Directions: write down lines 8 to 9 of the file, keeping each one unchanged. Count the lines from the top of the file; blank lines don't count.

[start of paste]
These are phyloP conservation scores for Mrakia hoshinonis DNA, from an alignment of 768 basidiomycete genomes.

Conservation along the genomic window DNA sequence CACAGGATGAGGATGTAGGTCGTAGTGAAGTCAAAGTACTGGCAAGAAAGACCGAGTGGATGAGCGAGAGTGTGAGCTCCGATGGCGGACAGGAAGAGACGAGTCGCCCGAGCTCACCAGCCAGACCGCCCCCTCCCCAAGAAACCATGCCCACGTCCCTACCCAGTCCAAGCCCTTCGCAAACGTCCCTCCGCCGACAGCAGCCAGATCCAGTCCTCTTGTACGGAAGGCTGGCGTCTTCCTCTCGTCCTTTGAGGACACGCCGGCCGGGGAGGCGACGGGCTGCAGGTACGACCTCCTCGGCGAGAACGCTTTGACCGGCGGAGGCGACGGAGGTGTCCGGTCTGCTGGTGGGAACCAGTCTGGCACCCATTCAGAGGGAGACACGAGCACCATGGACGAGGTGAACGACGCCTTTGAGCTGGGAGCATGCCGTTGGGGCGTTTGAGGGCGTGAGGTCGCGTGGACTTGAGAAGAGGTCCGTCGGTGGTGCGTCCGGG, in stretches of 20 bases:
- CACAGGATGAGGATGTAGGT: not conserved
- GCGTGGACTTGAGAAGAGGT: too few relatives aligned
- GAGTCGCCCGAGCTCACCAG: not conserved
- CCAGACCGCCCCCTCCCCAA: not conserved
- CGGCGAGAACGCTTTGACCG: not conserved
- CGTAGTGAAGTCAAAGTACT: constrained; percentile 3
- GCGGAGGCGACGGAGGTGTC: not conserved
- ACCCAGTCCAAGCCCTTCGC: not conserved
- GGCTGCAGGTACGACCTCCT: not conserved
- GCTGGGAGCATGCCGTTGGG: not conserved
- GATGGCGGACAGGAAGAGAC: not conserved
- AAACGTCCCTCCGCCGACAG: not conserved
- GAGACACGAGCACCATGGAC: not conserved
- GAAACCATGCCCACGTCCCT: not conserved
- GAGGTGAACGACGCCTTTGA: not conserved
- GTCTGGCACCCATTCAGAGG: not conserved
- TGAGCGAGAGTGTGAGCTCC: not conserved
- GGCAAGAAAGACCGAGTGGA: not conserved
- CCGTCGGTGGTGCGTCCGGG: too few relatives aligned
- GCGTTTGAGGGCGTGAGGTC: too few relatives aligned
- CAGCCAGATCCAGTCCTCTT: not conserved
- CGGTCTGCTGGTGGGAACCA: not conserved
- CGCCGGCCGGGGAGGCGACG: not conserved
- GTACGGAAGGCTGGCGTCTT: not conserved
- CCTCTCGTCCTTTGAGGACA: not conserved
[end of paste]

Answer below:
- CGTAGTGAAGTCAAAGTACT: constrained; percentile 3
- GCGGAGGCGACGGAGGTGTC: not conserved